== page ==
Brush Up On Geometry: Hair Etching
Dust off your compasses and protractors from high school geometry, oil up your edgers, because undercuts have a new twist. The art of barber-style detailing is moving mainstream. Ish. Detailing and Etching is not a foreign concept to the alt client. More and more conservative lifestyle types are dipping their toes...ok, heads...into the waters of not just buzzing the area below the occipital bone but etching geometric lines into it as well.
Step one: place the undercut. The Skrillex is less common than five years ago; the nape area has been revived from its heyday in the early 90s.
Step two: grab a bright colored eyeliner if you need to sketch the design on the freshly buzzed area; head straight for the t-liner if freehand is more your thing.
Step three: breathe. Destroy the Hairdresser's words of support for stylists working with Etching is as thus: it's just hair. It will grow back. At the same time, consider that this is creating a two dimensional and geometric designs on a three dimensional canvas. Placement for a really good etching MATTERS.
Meg Harpe from #harpehair advises to consider the texture and density of the hair. Fine hair might not allow a specific indentation with the t-liners, so some designs on fine or light hair might not be appropriate. The key to success with etching, Meg says, is making the design look intentional. Placing a straight line and actually achieving a straight line on a curved area are two different things.
Step four: WATCH OUT FOR THE OCCIPITAL BONE! Vertical lines placed on or close to that area disappear. (via #harpehair) Don't defeat yourself before the etching even begins by not taking into account the hairline at the nape and where the undercut should stop.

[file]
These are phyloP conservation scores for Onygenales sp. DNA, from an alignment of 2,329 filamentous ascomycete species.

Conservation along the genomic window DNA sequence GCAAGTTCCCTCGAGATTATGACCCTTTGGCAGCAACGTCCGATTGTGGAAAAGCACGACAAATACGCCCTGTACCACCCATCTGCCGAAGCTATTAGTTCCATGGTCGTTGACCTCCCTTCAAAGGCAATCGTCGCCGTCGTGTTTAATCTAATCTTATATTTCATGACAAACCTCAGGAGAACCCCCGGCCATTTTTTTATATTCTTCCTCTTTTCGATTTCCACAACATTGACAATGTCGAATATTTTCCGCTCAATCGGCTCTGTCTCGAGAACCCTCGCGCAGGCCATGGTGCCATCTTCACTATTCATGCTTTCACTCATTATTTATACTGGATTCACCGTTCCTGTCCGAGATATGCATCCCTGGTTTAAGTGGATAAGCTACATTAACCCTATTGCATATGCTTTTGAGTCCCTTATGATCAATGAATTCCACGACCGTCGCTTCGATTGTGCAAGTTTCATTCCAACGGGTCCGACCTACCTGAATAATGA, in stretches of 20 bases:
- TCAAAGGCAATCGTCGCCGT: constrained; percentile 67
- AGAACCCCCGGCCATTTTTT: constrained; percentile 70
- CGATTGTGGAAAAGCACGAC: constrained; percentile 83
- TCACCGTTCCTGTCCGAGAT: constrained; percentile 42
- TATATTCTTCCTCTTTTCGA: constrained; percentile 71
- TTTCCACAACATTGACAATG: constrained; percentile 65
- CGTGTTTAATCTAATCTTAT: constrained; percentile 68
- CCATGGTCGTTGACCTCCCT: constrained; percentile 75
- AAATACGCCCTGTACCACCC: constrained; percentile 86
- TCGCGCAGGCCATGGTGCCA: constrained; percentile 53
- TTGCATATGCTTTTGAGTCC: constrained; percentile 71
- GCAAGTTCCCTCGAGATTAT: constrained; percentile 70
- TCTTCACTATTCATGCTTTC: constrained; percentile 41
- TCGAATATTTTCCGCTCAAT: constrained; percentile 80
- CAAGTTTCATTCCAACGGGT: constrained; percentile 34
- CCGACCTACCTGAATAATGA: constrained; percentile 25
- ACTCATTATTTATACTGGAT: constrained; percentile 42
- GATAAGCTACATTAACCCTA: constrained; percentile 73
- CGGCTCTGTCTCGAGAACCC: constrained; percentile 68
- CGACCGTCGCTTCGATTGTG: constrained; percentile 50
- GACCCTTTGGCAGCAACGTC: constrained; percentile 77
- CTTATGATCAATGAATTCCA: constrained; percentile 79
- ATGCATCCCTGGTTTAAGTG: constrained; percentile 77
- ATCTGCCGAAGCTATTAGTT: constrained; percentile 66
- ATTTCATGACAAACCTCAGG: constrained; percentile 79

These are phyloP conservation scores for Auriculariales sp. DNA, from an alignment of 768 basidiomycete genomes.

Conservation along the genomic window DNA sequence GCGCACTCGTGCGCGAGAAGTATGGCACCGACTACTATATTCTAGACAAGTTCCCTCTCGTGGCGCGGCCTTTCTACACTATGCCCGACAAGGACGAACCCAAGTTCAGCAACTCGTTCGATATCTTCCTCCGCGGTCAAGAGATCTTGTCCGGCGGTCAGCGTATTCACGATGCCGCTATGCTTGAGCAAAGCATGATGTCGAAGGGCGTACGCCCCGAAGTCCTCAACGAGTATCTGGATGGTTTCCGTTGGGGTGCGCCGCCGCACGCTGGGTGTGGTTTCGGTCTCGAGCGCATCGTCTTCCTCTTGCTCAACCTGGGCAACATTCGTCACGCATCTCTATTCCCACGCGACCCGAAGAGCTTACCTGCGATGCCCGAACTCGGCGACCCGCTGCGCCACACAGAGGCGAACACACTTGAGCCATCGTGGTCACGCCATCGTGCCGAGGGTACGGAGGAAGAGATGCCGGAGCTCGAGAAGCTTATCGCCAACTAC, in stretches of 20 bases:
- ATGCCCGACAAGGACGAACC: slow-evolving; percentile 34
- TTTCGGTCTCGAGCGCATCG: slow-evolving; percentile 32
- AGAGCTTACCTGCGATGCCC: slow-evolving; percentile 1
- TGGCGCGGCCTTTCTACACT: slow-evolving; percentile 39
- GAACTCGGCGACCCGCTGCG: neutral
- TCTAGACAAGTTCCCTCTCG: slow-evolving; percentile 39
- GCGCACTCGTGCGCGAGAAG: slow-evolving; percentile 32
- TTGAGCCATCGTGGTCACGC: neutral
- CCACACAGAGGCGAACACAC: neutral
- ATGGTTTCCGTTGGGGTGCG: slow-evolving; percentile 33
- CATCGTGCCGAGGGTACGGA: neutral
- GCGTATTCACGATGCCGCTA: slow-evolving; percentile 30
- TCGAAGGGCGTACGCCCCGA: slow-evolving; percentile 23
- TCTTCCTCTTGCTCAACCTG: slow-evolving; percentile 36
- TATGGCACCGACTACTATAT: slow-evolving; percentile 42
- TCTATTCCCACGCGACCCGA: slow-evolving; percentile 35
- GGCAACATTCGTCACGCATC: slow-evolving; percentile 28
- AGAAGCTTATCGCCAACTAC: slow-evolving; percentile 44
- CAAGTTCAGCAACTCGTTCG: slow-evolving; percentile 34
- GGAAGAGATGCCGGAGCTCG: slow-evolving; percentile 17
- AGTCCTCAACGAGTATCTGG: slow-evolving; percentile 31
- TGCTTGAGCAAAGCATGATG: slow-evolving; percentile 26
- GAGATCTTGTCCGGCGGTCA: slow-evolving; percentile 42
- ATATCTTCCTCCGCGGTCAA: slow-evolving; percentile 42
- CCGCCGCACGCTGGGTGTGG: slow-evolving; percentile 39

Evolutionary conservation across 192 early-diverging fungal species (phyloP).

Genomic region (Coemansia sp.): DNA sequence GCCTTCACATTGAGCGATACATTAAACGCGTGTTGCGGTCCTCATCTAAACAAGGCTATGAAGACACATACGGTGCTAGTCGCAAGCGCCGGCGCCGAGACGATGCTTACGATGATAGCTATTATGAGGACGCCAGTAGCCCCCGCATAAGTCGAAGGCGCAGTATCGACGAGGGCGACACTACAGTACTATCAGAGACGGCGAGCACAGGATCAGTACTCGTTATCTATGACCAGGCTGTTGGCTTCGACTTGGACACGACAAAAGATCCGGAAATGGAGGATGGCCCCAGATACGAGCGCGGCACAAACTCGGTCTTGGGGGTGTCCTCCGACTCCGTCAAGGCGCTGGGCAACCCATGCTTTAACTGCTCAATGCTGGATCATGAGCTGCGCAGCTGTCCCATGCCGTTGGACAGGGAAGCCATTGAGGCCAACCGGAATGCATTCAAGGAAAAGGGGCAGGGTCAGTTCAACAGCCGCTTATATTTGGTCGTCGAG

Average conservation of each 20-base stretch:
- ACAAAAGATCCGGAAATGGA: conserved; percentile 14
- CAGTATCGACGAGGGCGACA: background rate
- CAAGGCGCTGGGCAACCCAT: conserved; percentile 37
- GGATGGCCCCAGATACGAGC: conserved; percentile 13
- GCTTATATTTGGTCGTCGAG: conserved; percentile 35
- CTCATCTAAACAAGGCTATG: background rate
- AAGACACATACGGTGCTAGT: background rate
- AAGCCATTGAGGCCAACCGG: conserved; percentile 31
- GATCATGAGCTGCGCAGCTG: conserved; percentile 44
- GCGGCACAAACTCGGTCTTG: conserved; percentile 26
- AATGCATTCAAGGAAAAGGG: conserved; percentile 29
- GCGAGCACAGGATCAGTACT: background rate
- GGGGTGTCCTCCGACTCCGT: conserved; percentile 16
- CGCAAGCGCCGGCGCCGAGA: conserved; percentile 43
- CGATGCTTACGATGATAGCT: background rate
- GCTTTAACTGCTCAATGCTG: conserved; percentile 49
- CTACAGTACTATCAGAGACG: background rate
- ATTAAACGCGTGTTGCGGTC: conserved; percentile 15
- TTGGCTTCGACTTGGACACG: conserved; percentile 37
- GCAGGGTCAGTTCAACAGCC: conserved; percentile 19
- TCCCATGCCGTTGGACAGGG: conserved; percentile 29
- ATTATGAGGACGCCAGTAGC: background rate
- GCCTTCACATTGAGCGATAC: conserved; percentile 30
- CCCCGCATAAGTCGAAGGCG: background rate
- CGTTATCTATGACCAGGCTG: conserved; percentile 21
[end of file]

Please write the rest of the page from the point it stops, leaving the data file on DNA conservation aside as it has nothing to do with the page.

Iana Wi of Hearts and Robots Studio in Austin, Texas came out of the womb Etching hair. She also has over a decade and a half of experience as an artist on a multitude of mediums. Grasping where to place lines, the use of negative and positive space when creating a design, and the proper angle of tools are her keys to Etching success.
Meg and Iana prefer a T-blade trimmer for Etching. In addition, the use of straight tooth combs, traditional barbering combs and clipper (T-blade) over comb techniques to work the hair against the grain in vertical, diagonal or horizontal sweeps to ensure an even undercut and design fading on an area of the head that has more hills and valleys than Napa. When it comes to Etching, both agree that designs with vertical lines don't translate very well to a human head.
Step Four and a Half: consider the momentum of the service. The traditional cycle of shampoo, then cut, then dry, then GTFO may not apply here. Multiple rinses may be required to re-establish growth patterns out of whack from that yoga bun that's been in for 3 days straight. Work smart AND hard.
Step Five: Charge more.
Have you seen a rise in requests for detailed undercuts? Send us your work at #destroythehairdresser and what you love about this technique for a chance to be featured by DtH.